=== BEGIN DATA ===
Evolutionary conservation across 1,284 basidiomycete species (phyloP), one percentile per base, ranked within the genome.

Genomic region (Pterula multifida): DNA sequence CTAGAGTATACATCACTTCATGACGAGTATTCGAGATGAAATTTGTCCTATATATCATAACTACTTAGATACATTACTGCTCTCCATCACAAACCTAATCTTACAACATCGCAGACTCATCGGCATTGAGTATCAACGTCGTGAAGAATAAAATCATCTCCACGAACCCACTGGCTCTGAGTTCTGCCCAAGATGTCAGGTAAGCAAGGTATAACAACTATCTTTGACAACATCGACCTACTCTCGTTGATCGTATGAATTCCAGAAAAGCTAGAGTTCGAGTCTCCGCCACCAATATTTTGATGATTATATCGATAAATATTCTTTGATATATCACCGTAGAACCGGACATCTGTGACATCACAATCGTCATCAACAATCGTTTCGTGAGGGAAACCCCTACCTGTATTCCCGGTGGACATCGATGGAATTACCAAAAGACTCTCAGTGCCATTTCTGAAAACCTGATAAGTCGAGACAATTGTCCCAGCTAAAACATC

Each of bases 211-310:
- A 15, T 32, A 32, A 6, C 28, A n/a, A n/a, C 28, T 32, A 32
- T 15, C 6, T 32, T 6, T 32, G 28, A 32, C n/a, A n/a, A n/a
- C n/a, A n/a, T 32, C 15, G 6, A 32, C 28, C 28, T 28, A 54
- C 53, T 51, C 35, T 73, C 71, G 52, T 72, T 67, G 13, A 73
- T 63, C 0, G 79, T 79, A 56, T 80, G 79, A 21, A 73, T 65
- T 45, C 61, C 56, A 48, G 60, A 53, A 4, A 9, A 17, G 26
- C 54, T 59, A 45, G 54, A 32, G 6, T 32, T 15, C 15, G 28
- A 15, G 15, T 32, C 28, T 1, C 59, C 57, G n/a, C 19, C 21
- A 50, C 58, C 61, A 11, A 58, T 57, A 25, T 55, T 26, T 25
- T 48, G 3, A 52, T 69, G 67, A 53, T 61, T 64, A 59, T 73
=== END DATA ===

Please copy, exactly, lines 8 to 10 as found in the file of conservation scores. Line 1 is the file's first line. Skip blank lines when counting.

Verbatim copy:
- T 63, C 0, G 79, T 79, A 56, T 80, G 79, A 21, A 73, T 65
- T 45, C 61, C 56, A 48, G 60, A 53, A 4, A 9, A 17, G 26
- C 54, T 59, A 45, G 54, A 32, G 6, T 32, T 15, C 15, G 28